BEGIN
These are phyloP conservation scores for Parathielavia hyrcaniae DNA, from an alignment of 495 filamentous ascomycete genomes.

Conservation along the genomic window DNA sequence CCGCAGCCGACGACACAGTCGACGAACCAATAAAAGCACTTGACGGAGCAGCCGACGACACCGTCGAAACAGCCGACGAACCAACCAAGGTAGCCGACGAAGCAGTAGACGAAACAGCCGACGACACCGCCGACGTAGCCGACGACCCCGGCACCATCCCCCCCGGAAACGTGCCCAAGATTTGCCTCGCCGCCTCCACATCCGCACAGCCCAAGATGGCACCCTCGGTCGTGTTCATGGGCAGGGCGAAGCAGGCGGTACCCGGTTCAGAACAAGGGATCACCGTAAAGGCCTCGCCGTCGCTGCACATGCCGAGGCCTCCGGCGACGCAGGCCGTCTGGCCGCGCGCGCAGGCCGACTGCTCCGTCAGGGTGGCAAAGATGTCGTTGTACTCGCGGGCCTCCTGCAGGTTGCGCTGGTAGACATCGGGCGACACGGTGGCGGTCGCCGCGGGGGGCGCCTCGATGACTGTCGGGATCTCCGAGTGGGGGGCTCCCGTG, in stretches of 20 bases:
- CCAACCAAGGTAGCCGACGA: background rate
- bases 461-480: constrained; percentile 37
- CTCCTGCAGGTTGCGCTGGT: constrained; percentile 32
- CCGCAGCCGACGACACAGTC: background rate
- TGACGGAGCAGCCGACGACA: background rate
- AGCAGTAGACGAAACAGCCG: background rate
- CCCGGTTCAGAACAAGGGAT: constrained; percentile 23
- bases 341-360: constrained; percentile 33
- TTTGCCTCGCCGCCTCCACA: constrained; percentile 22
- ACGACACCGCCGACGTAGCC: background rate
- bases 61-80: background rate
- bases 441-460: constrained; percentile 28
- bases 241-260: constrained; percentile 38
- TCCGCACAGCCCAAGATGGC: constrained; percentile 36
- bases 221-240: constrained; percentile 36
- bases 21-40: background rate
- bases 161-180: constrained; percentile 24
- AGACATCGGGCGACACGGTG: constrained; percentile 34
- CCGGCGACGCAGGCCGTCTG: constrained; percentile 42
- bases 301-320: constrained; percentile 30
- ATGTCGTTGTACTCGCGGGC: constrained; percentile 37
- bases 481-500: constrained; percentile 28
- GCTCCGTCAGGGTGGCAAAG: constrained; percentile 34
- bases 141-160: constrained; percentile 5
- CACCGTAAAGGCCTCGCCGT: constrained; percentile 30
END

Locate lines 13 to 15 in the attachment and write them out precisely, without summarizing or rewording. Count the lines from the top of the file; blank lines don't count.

- bases 61-80: background rate
- bases 441-460: constrained; percentile 28
- bases 241-260: constrained; percentile 38